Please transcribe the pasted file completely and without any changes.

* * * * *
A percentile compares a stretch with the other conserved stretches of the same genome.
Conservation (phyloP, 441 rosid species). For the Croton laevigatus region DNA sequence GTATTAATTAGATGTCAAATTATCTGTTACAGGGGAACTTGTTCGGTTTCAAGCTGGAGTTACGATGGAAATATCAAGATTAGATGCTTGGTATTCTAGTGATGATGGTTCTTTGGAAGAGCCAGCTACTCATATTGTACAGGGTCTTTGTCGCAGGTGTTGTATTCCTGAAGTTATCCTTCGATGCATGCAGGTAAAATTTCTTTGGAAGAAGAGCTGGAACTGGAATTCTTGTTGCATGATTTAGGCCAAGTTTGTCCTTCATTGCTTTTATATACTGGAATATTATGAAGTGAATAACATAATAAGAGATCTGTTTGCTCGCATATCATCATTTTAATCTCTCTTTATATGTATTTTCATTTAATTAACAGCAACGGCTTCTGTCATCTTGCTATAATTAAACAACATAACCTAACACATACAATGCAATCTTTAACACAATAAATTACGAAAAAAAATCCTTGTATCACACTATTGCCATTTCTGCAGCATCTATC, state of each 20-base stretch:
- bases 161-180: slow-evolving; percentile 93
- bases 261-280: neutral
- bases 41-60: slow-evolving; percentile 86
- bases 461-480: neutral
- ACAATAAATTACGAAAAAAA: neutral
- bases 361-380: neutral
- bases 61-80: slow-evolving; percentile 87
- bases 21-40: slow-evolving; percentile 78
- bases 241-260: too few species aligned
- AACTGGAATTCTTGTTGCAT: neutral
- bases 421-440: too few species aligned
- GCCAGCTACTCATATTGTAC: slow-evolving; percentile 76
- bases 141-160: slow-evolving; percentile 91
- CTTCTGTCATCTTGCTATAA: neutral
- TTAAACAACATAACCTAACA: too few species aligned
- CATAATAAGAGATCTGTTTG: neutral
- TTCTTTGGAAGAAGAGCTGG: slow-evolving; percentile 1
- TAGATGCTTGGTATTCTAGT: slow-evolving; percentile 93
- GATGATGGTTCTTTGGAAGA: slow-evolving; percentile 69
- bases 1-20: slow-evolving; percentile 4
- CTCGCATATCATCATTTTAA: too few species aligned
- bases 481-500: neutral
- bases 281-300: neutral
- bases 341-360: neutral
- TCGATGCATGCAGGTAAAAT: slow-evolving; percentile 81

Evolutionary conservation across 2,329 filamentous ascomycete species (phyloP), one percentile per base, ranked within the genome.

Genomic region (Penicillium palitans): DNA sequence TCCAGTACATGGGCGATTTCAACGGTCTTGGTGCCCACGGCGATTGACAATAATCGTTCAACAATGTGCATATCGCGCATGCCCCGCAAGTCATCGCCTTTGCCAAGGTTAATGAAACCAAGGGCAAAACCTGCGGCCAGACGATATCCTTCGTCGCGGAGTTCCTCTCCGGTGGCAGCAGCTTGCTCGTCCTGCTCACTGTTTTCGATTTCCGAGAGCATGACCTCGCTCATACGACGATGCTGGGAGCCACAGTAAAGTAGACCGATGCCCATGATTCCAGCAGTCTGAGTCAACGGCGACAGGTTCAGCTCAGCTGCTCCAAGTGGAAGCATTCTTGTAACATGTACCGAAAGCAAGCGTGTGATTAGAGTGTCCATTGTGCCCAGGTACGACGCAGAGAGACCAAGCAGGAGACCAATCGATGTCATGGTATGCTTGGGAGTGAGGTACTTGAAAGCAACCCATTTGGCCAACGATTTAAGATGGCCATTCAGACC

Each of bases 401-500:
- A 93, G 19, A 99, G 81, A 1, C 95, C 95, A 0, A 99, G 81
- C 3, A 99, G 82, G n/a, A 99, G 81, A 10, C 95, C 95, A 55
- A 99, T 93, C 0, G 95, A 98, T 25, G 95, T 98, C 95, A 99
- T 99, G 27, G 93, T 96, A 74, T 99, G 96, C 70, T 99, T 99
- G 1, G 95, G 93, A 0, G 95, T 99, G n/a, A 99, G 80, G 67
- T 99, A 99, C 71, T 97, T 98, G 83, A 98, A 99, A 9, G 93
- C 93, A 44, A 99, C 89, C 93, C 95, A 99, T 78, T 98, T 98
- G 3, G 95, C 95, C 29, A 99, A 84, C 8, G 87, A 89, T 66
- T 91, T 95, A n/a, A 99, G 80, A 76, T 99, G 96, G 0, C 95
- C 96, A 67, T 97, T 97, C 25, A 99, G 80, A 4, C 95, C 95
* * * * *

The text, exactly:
A percentile compares a stretch with the other conserved stretches of the same genome.
Conservation (phyloP, 441 rosid species). For the Croton laevigatus region DNA sequence GTATTAATTAGATGTCAAATTATCTGTTACAGGGGAACTTGTTCGGTTTCAAGCTGGAGTTACGATGGAAATATCAAGATTAGATGCTTGGTATTCTAGTGATGATGGTTCTTTGGAAGAGCCAGCTACTCATATTGTACAGGGTCTTTGTCGCAGGTGTTGTATTCCTGAAGTTATCCTTCGATGCATGCAGGTAAAATTTCTTTGGAAGAAGAGCTGGAACTGGAATTCTTGTTGCATGATTTAGGCCAAGTTTGTCCTTCATTGCTTTTATATACTGGAATATTATGAAGTGAATAACATAATAAGAGATCTGTTTGCTCGCATATCATCATTTTAATCTCTCTTTATATGTATTTTCATTTAATTAACAGCAACGGCTTCTGTCATCTTGCTATAATTAAACAACATAACCTAACACATACAATGCAATCTTTAACACAATAAATTACGAAAAAAAATCCTTGTATCACACTATTGCCATTTCTGCAGCATCTATC, state of each 20-base stretch:
- bases 161-180: slow-evolving; percentile 93
- bases 261-280: neutral
- bases 41-60: slow-evolving; percentile 86
- bases 461-480: neutral
- ACAATAAATTACGAAAAAAA: neutral
- bases 361-380: neutral
- bases 61-80: slow-evolving; percentile 87
- bases 21-40: slow-evolving; percentile 78
- bases 241-260: too few species aligned
- AACTGGAATTCTTGTTGCAT: neutral
- bases 421-440: too few species aligned
- GCCAGCTACTCATATTGTAC: slow-evolving; percentile 76
- bases 141-160: slow-evolving; percentile 91
- CTTCTGTCATCTTGCTATAA: neutral
- TTAAACAACATAACCTAACA: too few species aligned
- CATAATAAGAGATCTGTTTG: neutral
- TTCTTTGGAAGAAGAGCTGG: slow-evolving; percentile 1
- TAGATGCTTGGTATTCTAGT: slow-evolving; percentile 93
- GATGATGGTTCTTTGGAAGA: slow-evolving; percentile 69
- bases 1-20: slow-evolving; percentile 4
- CTCGCATATCATCATTTTAA: too few species aligned
- bases 481-500: neutral
- bases 281-300: neutral
- bases 341-360: neutral
- TCGATGCATGCAGGTAAAAT: slow-evolving; percentile 81

Evolutionary conservation across 2,329 filamentous ascomycete species (phyloP), one percentile per base, ranked within the genome.

Genomic region (Penicillium palitans): DNA sequence TCCAGTACATGGGCGATTTCAACGGTCTTGGTGCCCACGGCGATTGACAATAATCGTTCAACAATGTGCATATCGCGCATGCCCCGCAAGTCATCGCCTTTGCCAAGGTTAATGAAACCAAGGGCAAAACCTGCGGCCAGACGATATCCTTCGTCGCGGAGTTCCTCTCCGGTGGCAGCAGCTTGCTCGTCCTGCTCACTGTTTTCGATTTCCGAGAGCATGACCTCGCTCATACGACGATGCTGGGAGCCACAGTAAAGTAGACCGATGCCCATGATTCCAGCAGTCTGAGTCAACGGCGACAGGTTCAGCTCAGCTGCTCCAAGTGGAAGCATTCTTGTAACATGTACCGAAAGCAAGCGTGTGATTAGAGTGTCCATTGTGCCCAGGTACGACGCAGAGAGACCAAGCAGGAGACCAATCGATGTCATGGTATGCTTGGGAGTGAGGTACTTGAAAGCAACCCATTTGGCCAACGATTTAAGATGGCCATTCAGACC

Each of bases 401-500:
- A 93, G 19, A 99, G 81, A 1, C 95, C 95, A 0, A 99, G 81
- C 3, A 99, G 82, G n/a, A 99, G 81, A 10, C 95, C 95, A 55
- A 99, T 93, C 0, G 95, A 98, T 25, G 95, T 98, C 95, A 99
- T 99, G 27, G 93, T 96, A 74, T 99, G 96, C 70, T 99, T 99
- G 1, G 95, G 93, A 0, G 95, T 99, G n/a, A 99, G 80, G 67
- T 99, A 99, C 71, T 97, T 98, G 83, A 98, A 99, A 9, G 93
- C 93, A 44, A 99, C 89, C 93, C 95, A 99, T 78, T 98, T 98
- G 3, G 95, C 95, C 29, A 99, A 84, C 8, G 87, A 89, T 66
- T 91, T 95, A n/a, A 99, G 80, A 76, T 99, G 96, G 0, C 95
- C 96, A 67, T 97, T 97, C 25, A 99, G 80, A 4, C 95, C 95